Article taken from The Face Volume 4 Issue 004. Order your copy here.
In the summer we asked 20 photographers from around the world to shoot a twenty-something of their choice.
We wanted to know how the cataclysmic events of the last few months have affected people, wherever and whoever they are. How the world had changed around them. And how they, in turn, intend to change the world in ways both big and small.
From Manchester to Melbourne, Gothenburg to Guatemala City, we spoke to actors and musicians, stylists and students. We heard from an MMA fighter and an out-of-work car factory worker. Each brought something different. Everyone had their own story to tell.
The project started in print. But now it continues here online, where our twenty-somethings have documented their lives via images, voice notes, interviews and video footage, captured at the close of summer.
Sally C, 28, DJ, Belfast
“Corona hit smack bang in the middle of a busy touring schedule. My most recent gig was in London and everyone knew it was going to be the last dance for a long time, so it was bittersweet. Now we’re six months into the pandemic and my job is still on hold. The touring part of my job is paused, which has been frustrating and a loss of identity in a way. But it’s also given me more time to focus on my music and launching my record label. I know that it’s going to take some time to build myself back up when the pandemic ends, but I’m staying positive. People are always going to want to dance and be entertained.”
Click to see Sally C’s Belfast diary.
Malik Shakur, 24, actor, Atlanta
“My plan pre-Covid was to invest time getting reacquainted with theatre, but things are shuttered on and off-Broadway. In light of that, I’ve been focusing on my writing, but also giving my free time to nonprofits and protests around New York City. Between the pandemic and the protests, I think this year has been an alarm bell for many young people. These problems are facing us because generations before us created them and we allowed them to a certain extent. ‘Normal’ was the complacency that had my generation sedated for most of my childhood. We need to see this through. I hope the new world is unrecognisable.”
Isold Halldorudottir, 24, model, artist & activist, Reykjavik
“Since the pandemic, my career has shifted immensely. Having everyone locked up inside their homes made it more accessible for me to do collaborations by having them be remotely. Because of that, I was able to work with people who I’ve admired for so long, and from there I was introduced to even more people that kept the ball rolling. I can only hope that for the future I am able to continue this high. It’s strange to look past the present when all your decisions are based upon Covid-19, but I can only stay optimistic and take each day as it unfolds.” Click for a snapshot of Isold’s Reykjavik.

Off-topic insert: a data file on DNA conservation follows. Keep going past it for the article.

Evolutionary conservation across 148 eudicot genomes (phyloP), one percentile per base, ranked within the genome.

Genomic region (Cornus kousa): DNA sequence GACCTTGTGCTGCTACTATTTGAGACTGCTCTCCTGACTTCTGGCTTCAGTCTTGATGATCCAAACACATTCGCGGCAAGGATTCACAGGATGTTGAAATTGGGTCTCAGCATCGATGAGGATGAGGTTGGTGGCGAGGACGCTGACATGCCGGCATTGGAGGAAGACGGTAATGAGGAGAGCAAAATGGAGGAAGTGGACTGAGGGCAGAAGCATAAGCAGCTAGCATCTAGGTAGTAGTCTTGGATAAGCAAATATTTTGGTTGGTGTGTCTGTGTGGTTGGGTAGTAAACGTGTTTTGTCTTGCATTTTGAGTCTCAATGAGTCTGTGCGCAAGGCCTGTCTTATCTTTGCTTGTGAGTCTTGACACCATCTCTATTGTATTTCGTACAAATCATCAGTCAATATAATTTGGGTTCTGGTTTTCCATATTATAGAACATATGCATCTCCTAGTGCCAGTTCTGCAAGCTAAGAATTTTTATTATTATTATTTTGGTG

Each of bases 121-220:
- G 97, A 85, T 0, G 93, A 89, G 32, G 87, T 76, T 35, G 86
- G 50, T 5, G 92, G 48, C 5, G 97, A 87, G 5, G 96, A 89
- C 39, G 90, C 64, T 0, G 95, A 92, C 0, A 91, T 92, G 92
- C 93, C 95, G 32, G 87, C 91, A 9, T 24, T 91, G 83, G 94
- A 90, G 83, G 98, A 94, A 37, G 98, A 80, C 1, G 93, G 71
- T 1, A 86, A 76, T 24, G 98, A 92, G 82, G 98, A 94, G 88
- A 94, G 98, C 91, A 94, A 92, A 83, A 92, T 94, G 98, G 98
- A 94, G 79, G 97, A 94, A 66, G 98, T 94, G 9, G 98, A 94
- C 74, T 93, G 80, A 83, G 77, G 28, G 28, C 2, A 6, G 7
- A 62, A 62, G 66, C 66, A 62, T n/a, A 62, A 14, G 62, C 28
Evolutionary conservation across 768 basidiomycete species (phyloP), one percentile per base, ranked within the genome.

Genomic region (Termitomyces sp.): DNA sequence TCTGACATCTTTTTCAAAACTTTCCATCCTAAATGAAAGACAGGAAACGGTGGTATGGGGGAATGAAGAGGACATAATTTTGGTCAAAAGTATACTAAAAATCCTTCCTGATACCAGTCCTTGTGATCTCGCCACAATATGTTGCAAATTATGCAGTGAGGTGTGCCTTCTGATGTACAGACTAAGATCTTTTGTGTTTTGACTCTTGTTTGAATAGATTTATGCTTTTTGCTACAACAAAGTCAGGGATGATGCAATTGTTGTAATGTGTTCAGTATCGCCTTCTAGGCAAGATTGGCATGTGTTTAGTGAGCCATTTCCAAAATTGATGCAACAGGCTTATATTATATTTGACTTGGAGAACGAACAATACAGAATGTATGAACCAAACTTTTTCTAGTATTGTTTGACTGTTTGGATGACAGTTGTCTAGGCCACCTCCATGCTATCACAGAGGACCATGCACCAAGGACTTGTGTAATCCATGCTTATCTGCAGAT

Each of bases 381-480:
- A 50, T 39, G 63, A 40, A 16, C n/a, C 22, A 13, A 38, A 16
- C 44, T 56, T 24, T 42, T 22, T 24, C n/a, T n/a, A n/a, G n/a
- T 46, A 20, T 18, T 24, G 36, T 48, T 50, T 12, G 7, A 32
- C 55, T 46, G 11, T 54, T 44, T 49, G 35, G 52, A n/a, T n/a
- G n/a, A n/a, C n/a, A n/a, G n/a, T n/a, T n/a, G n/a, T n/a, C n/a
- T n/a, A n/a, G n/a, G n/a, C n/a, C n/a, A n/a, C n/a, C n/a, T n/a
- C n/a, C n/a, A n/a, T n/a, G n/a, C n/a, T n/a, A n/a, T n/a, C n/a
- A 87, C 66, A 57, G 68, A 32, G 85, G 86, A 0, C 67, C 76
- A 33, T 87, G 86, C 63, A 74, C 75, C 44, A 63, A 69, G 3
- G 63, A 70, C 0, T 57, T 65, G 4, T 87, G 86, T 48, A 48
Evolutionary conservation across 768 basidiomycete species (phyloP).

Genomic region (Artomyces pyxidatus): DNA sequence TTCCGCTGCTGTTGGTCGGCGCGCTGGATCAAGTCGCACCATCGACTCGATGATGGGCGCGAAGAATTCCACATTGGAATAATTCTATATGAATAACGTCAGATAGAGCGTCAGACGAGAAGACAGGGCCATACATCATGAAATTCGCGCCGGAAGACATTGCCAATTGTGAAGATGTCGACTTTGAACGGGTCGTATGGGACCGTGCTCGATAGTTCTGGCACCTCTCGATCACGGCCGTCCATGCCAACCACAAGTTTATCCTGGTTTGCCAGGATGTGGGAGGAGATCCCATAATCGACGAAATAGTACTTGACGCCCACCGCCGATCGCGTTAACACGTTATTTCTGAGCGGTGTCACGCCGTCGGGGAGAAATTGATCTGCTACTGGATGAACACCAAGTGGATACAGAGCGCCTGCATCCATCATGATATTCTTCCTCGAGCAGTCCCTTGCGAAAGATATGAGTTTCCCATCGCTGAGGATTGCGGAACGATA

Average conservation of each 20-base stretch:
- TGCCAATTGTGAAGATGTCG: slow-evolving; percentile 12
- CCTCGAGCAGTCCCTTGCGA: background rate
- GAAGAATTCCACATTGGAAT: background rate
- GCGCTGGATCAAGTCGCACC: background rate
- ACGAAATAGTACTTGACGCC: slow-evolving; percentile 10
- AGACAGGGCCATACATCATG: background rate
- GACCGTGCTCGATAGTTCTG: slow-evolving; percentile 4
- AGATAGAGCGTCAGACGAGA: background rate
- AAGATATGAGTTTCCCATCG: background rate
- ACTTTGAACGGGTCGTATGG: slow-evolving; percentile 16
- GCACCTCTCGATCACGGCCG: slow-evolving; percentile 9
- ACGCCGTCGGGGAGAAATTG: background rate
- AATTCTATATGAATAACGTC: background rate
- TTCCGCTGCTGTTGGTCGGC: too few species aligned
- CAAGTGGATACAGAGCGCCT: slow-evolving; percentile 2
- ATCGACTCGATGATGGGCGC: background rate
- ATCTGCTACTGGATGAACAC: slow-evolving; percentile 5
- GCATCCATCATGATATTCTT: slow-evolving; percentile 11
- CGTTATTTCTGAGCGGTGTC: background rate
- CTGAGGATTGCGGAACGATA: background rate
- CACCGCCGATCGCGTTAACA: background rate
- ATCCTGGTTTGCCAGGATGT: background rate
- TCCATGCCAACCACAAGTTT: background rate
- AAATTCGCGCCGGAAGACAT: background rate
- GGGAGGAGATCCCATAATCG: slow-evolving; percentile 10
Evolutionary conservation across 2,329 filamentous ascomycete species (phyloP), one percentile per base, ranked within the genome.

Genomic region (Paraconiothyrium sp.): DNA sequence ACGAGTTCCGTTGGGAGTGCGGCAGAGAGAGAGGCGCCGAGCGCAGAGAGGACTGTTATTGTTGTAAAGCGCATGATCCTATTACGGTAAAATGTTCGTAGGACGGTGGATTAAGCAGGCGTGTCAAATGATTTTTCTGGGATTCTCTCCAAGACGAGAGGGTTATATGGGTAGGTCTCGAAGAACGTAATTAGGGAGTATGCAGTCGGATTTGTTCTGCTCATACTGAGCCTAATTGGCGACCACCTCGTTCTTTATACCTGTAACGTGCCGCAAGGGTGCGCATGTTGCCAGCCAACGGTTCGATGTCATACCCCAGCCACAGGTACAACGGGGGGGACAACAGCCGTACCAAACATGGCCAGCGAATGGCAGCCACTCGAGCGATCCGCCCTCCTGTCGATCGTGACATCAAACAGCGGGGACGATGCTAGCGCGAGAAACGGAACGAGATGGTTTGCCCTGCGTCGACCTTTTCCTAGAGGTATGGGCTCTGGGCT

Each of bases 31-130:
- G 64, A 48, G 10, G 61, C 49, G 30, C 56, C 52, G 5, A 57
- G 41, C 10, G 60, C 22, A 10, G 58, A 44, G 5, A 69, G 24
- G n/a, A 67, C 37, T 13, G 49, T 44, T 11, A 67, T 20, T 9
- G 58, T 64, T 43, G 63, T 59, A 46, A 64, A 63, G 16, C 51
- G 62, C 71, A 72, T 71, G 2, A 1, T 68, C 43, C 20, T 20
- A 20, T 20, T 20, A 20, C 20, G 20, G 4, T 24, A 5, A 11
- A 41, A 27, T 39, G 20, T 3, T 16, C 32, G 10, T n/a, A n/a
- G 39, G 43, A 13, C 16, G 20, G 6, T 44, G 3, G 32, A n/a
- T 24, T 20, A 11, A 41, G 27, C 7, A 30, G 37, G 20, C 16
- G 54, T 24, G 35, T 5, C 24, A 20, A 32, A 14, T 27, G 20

Valence Ojogwu, 20, student, Toronto
“With work and school being moved online, I’ve had to rethink how to work in a system that already seemed complicated enough. With the virus not letting up, schools still have to plan for the future, and the new year start in September is going to be super different. With the confirmation of classes being online, with nothing being said about in-person classes, it’s only normal to feel some anxiety around this new form of learning.” Click to see a video of Valence’s morning routine.
Naim Hussain, 21, amateur MMA fighter, Manchester
“The Pandemic has changed my daily routine as the gym and other places were closed. I had to do all my training at home. Also, being Muslim, the mosque was closed as well, so I had to do my prayers at home. Quarantine made me think differently about the way I was living. It made me think about life more and how I wanted to do more than just MMA. I started my TikTok account and got 28 million views on one video. That gave me motivation to light up an old flame in wanting to do something in the entertainment business as well as doing MMA.”